36. Padilla, A. M., Cervantes, R. C., Maldonado, M., & Garcia, R. E. (2013). Coping responses for psychosocial stressors among Mexican and central American immigrants. In P. B. Organista, K. M. Chun, & G. Marín (Eds.), Readings in ethnic psychology. New York, NY: Routledge.Google Scholar
  37. Padilla-Walker, L. M., Carlo, G., & Nielson, M. G. (2015). Does helping keep teens protected? Longitudinal bidirectional relations between prosocial behavior and problem behavior. Child Development, 86(6), 1759–1772.CrossRefPubMedGoogle Scholar
  38. Passel, J. S., Cohn, D., & Lopez, M. H. (2011). Hispanics account for more than half of nation’s growth in past decade. Washington, DC: Pew Hispanic Center.Google Scholar
  39. Peña, J. B., Wyman, P. A., Brown, C. H., Matthieu, M. M., Olivares, T. E., Hartel, D., & Zayas, L. H. (2008). Immigration generation status and its association with suicide attempts, substance use, and depressive symptoms among Latino adolescents in the USA. Prevention Science, 9(4), 299–310. doi: 10.1007/s11121-008-0105-x.PubMedCentralCrossRefPubMedGoogle Scholar
  40. Pérez, D. J., Fortuna, L., & Alegria, M. (2008). Prevalence and correlates of everyday discrimination among US Latinos. Journal of Community Psychology, 36(4), 421–433. doi: 10.1002/jcop.20221.PubMedCentralCrossRefPubMedGoogle Scholar
  41. Pew Research Center. (2009). Between two worlds: How young Latinos come of age in America. Retrieved from http://www.pewhispanic.org/2009/12/11/between-two-worlds-how-young-latinos-come-of-age-in-america.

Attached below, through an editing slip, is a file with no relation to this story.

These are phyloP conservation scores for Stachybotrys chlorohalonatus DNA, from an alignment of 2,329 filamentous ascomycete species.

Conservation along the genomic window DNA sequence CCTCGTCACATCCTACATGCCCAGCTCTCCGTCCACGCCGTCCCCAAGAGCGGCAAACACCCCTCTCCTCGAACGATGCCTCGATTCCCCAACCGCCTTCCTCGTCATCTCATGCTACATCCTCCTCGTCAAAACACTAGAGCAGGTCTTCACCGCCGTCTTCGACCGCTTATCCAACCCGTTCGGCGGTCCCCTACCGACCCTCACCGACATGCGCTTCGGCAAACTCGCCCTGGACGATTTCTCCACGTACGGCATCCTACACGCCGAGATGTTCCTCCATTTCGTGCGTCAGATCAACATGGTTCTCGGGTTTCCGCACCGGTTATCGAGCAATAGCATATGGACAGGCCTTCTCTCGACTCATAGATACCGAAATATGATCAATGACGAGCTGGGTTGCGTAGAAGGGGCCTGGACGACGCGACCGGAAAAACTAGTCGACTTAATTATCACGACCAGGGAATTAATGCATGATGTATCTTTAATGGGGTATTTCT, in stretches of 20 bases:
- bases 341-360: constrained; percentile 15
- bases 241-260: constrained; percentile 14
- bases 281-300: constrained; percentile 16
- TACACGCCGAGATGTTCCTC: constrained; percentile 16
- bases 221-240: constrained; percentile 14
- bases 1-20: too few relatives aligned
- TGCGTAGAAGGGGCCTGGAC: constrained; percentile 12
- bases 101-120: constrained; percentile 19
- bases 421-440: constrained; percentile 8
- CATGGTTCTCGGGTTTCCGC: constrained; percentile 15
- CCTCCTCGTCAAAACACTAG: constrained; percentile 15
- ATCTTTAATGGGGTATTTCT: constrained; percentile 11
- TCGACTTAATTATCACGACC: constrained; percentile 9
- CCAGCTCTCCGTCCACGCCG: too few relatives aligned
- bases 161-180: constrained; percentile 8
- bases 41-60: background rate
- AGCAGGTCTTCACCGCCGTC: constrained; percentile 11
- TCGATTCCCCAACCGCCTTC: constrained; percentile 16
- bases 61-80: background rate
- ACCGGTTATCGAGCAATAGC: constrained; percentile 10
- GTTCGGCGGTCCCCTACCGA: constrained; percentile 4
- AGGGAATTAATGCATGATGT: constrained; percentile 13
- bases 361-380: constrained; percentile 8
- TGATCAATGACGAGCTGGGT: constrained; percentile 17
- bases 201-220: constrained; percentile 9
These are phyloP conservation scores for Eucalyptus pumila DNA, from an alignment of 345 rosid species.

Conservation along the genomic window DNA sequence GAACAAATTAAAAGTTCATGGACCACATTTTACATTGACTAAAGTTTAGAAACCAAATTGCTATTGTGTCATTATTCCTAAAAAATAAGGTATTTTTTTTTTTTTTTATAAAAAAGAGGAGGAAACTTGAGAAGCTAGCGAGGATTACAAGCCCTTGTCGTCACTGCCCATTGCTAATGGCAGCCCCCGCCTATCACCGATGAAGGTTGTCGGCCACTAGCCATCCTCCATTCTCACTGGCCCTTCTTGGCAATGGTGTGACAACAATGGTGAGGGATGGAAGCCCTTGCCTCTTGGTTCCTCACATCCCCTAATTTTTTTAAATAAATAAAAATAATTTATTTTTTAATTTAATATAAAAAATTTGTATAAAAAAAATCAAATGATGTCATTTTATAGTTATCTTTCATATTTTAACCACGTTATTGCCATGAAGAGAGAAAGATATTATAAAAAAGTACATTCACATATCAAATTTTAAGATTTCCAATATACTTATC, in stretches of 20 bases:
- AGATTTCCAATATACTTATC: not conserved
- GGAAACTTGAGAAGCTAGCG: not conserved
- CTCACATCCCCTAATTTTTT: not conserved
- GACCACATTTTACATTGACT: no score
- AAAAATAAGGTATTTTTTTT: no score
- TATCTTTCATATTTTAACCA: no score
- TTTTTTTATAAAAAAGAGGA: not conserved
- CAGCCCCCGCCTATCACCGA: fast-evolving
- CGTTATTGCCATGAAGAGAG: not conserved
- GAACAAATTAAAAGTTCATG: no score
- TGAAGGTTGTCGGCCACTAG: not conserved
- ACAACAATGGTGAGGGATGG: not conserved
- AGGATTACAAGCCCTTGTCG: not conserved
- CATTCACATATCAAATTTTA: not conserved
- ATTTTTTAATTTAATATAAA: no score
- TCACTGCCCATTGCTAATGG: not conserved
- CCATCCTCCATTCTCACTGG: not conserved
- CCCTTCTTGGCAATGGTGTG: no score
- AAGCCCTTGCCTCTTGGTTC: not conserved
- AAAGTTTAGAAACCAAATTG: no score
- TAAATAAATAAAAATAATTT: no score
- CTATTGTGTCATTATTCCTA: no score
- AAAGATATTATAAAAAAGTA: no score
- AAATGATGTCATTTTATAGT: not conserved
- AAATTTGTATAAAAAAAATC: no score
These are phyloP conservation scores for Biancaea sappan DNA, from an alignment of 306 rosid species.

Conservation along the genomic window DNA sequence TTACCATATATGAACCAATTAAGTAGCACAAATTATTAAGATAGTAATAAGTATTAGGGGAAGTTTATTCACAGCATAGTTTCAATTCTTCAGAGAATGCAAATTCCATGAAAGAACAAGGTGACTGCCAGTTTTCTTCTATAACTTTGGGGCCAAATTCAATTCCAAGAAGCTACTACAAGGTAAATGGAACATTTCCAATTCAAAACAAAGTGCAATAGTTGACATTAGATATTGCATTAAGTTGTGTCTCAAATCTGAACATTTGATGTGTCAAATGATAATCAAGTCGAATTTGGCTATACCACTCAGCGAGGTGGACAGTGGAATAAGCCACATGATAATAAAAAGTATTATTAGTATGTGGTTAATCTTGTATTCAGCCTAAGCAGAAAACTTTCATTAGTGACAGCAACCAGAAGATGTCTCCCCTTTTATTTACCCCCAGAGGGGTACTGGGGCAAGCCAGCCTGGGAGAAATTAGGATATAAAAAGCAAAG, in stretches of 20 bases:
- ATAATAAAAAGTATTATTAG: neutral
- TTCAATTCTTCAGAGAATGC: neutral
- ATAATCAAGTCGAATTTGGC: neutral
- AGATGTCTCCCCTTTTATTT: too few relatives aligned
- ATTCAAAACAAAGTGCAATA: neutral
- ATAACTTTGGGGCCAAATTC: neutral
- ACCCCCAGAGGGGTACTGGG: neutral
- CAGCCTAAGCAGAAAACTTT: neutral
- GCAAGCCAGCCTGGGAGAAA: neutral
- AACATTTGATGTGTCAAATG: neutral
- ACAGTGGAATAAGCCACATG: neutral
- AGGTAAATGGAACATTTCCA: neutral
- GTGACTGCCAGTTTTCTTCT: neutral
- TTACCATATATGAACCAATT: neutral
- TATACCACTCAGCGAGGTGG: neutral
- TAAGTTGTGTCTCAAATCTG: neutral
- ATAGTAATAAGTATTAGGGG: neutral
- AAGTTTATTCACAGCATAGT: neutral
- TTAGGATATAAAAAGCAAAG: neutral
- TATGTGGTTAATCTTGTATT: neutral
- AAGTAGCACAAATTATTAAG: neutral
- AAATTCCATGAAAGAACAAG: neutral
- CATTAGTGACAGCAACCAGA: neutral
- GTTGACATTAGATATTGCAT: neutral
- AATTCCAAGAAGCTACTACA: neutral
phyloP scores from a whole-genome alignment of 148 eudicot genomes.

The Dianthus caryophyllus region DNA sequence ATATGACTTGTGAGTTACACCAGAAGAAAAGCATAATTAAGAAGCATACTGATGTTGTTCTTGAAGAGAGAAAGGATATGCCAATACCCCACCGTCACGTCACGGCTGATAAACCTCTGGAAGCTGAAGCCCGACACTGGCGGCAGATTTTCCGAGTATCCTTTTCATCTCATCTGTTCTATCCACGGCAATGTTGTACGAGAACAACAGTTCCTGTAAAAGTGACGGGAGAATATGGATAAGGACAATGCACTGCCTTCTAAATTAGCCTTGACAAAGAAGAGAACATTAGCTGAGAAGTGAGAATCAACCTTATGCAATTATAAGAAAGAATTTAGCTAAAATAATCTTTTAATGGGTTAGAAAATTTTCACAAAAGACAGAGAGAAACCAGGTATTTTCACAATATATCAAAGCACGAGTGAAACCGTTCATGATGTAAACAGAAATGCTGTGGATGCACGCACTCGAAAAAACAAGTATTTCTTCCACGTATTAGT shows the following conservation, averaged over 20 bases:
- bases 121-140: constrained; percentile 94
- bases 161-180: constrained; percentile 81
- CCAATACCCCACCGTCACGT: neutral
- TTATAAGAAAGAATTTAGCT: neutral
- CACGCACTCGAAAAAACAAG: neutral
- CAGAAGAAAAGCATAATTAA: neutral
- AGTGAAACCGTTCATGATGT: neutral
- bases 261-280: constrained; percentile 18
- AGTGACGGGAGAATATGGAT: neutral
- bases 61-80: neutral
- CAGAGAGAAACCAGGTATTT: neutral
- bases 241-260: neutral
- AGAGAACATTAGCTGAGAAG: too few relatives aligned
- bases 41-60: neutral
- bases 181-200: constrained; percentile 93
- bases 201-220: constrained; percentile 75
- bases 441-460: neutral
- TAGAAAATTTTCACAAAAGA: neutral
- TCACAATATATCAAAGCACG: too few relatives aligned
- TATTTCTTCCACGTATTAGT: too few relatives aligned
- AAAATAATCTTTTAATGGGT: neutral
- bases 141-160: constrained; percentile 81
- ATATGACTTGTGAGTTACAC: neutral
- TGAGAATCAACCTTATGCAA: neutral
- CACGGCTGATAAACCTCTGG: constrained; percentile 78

42. Pew Research Center. (2013). A nation of immigrants: A portrait of the 40 million, including 11 million unauthorized. Retrieved from http://www.pewhispanic.org/2013/01/29/a-nation-of-immigrants/.
  43. Pew Research Center. (2015). Statistical portrait of Hispanics in the United States, 1980-2013. Retrieved from http://www.pewhispanic.org/2015/05/12/statistical-portrait-of-hispanics-in-the-united-states-2013-key-charts/#share-mexican-origin.
  44. Phinney, J. S., Madden, T., & Santos, L. J. (1998). Psychological variables as predictors of perceived ethnic discrimination among minority and immigrant adolescents. Journal of Applied Social Psychology, 28(11), 937–953. doi: 10.1111/j.1559-1816.1998.tb01661.x.CrossRefGoogle Scholar
  45. Portes, A., & Rumbaut, R. G. (2006). Immigrant America: A portrait. Berkeley, CA: University of California Press.Google Scholar
  46. Potochnick, S. R., & Perreira, K. M. (2010). Depression and anxiety among first-generation immigrant Latino youth: Key correlates and implications for future research. The Journal of Nervous and Mental Disease, 198(7), 470–477. doi: 10.1097/NMD.0b013e3181e4ce24.PubMedCentralCrossRefPubMedGoogle Scholar
  47. Potochnick, S., Perreira, K. M., & Fuligni, A. (2012). Fitting In: The roles of social acceptance and discrimination in shaping the daily psychological well-being of Latino Youth. Social Science Quarterly, 93(1), 173–190. doi: 10.1111/j.1540-6237.2011.00830.x.PubMedCentralCrossRefPubMedGoogle Scholar